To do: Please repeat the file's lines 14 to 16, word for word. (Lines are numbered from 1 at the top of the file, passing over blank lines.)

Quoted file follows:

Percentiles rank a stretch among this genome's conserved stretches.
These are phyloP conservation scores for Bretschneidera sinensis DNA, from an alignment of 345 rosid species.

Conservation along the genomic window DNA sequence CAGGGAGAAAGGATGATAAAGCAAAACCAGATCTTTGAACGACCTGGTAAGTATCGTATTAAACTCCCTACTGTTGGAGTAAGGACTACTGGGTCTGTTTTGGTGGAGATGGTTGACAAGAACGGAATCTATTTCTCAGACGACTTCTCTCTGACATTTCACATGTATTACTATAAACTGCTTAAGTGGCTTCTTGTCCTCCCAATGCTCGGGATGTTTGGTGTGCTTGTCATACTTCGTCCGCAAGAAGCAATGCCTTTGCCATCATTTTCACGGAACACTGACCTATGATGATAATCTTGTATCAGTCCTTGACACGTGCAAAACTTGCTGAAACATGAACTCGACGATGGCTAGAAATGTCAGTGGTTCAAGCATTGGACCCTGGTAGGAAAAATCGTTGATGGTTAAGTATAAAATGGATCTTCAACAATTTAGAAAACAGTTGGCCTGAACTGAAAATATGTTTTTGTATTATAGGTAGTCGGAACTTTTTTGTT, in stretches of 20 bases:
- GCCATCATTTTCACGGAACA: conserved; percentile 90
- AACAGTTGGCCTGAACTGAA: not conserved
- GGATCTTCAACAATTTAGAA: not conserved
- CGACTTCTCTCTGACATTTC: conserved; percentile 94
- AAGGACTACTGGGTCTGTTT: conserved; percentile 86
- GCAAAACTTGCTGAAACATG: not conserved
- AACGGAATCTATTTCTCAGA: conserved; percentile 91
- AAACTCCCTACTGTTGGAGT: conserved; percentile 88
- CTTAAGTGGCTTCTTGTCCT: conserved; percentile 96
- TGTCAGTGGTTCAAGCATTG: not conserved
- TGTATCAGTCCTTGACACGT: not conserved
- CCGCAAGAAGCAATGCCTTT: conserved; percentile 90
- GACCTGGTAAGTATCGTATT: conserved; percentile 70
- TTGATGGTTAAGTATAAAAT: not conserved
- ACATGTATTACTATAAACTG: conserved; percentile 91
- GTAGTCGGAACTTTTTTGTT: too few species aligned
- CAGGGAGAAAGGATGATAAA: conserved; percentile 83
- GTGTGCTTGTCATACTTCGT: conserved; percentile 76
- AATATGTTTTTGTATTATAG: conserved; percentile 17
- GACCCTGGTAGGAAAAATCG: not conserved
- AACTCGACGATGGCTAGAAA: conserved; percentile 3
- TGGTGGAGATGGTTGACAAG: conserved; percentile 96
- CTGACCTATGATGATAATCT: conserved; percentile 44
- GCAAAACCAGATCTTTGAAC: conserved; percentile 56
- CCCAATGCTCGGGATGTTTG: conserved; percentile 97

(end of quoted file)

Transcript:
- TGTATCAGTCCTTGACACGT: not conserved
- CCGCAAGAAGCAATGCCTTT: conserved; percentile 90
- GACCTGGTAAGTATCGTATT: conserved; percentile 70